A2 POLITICS PRESSURE GROUPS

  • Created by: Lewguy1
  • Created on: 14-05-18 20:40

Pressure groups vary in size, wealth and influence – they operate at all levels of government and seek to influence all three branches of government.

Pressure groups now have greater social and political importance in USA, due to:

·         Size of country

·         Federal govt

·         Relative weakness of parties

TYPES OF PRESSURE GROUPS

Institutional pressure groups:

They want to represent other organisations and groups, business and trade groups. E.g. the American Business Conference, the National Association of Manufacturers and the National Automobile Dealers Association. – also includes trade unions and professional pressure groups (the American Medical Association).

Membership pressure groups:

They tend to represent individual people rather than organisations/groups – they may be single issue groups. E.g. NRA (National Rifle Association) or they may join an ideological group. E.g. the American Conservative Union or the ACLU (the American Civil Liberties Union).

They may also join membership groups that represent individuals with a common gender, ethnic, religious or social characteristic. E.g. NAACP (black civil rights)

FUNCTIONS OF PRESSURE GROUPS

Representative function

They are a way in which ordinary people can have their views represented and their grievances heard – they are an important link between the people and the politicians – it’s a way for people to voice their opinions.

A Senator/Representative have many calls upon them (lots of constituents, their party, the administration) – however, people use pressure groups as a way to get their strongest held beliefs represented in all three branches of government at local/federal level – something a Senator/Representative can’t do.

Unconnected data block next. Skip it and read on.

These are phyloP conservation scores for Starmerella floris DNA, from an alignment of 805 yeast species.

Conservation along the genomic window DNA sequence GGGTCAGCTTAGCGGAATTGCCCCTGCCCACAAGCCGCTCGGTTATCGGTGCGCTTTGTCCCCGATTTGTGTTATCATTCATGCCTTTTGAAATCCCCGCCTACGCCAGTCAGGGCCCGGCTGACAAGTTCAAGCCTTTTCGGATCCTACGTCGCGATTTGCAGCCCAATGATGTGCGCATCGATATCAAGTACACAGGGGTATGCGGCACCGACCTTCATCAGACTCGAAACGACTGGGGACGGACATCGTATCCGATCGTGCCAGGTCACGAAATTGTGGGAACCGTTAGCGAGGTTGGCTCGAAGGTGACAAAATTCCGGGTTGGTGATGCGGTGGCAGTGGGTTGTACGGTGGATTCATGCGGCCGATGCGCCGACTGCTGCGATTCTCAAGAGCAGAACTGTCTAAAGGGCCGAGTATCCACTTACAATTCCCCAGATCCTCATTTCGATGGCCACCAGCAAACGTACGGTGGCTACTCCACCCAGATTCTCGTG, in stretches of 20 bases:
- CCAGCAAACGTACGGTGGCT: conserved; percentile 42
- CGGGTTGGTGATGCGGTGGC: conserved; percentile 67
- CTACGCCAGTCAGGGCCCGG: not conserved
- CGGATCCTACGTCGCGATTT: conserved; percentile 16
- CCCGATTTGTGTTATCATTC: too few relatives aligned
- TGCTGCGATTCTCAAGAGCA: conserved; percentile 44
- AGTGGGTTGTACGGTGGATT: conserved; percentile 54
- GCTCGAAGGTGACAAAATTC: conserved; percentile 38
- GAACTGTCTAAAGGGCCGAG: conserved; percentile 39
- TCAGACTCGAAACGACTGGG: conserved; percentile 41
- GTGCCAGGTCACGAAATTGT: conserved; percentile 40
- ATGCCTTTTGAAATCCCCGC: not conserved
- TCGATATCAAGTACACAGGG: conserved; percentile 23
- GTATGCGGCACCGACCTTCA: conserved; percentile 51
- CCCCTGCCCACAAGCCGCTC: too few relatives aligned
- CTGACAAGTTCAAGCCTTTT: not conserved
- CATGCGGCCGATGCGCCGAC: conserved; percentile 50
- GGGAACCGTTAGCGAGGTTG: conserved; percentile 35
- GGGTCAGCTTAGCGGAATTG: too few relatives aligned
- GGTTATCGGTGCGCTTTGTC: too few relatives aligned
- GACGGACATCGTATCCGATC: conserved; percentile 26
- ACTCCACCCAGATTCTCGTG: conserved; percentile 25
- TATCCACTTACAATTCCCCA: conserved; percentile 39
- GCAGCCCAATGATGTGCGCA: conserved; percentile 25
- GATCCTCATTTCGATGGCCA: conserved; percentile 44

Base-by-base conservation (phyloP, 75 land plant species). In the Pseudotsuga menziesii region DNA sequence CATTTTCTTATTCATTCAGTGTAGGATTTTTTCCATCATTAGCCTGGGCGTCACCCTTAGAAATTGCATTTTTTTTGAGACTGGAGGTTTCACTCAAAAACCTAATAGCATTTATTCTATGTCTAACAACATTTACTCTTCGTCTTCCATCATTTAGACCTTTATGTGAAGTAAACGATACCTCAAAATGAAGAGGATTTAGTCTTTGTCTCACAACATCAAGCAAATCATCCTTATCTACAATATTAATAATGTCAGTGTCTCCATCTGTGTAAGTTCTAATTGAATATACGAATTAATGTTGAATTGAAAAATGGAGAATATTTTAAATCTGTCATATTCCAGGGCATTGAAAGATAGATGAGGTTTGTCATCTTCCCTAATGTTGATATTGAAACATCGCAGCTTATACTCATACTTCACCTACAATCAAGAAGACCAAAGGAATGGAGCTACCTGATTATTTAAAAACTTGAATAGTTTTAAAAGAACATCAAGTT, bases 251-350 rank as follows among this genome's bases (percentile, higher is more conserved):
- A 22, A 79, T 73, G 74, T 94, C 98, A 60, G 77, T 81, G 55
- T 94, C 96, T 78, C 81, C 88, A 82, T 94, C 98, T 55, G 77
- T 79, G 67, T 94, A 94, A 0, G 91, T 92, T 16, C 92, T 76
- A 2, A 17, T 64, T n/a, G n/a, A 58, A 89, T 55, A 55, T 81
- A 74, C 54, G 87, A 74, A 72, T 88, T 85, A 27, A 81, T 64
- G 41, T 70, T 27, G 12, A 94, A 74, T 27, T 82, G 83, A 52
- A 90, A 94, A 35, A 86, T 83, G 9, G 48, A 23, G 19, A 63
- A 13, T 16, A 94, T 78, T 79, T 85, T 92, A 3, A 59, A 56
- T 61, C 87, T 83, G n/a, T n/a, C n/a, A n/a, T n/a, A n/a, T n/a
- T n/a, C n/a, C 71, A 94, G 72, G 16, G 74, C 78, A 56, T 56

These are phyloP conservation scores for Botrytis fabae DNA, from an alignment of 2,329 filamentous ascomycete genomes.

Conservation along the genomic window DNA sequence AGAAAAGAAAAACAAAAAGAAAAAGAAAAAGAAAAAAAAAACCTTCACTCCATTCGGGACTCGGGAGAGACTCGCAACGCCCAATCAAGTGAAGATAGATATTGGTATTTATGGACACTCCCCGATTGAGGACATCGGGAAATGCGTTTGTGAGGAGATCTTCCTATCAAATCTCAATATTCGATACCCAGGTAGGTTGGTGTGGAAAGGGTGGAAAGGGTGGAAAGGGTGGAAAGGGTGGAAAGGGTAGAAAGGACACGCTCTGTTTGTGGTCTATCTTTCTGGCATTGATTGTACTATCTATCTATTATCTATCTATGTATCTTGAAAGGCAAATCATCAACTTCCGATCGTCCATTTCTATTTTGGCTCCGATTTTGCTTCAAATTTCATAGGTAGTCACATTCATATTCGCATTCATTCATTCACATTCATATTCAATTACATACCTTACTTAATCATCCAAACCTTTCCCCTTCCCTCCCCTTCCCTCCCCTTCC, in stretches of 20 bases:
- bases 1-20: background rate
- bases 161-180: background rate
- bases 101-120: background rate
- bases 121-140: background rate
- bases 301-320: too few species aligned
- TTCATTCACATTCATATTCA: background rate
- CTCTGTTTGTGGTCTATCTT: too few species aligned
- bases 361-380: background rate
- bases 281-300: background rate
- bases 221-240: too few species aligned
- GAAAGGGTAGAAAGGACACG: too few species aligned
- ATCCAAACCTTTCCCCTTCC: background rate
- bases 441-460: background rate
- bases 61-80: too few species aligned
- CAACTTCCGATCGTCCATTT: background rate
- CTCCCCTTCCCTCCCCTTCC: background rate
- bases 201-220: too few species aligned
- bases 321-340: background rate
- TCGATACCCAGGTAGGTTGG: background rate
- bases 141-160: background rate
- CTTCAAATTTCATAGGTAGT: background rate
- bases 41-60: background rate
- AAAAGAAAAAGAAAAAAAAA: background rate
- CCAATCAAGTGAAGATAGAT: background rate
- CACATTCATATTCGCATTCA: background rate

Aid citizen participation

They increase the opportunity for people to participate in the decision-making process between elections

US elections happen frequently however election day is only one day, primaries two at the most – many citizens want more involvement – pressure groups provide this.

Enhance public education

They aim to educate the opinion of the public – warning of likely effects due to decisions or likely action from the government.

Agenda building

They want to influence the agenda of political parties, legislators and bureaucrats – giving their policy area priority.

They may also try and bring groups together within society – e.g. business groups, religious groups, state governments – this would be working together to achieve a common cause.

E.g. given by Berry and Wilcox – manufacturers and distributors of CDs, video cassettes and computer software working together to get governments to pay attention to the problem of piracy – this resulted in agenda building.

Programme monitoring

Scrutinising and holding government to account with the implementation of policy – they will ensure that promises are fulfilled, policies delivered, and regulations enforced.

E.g. after the passage of the Bipartisan Campaign Act 2002 – the Campaign Finance Institute commissioned a set of studies by scholars on the law’s impact on the funding of campaigns – such monitoring led pressure groups like the NRA and ACLU to sometimes bring cases to the state/federal courts – to monitor the effects of legislation.

REASONS FOR JOINING A

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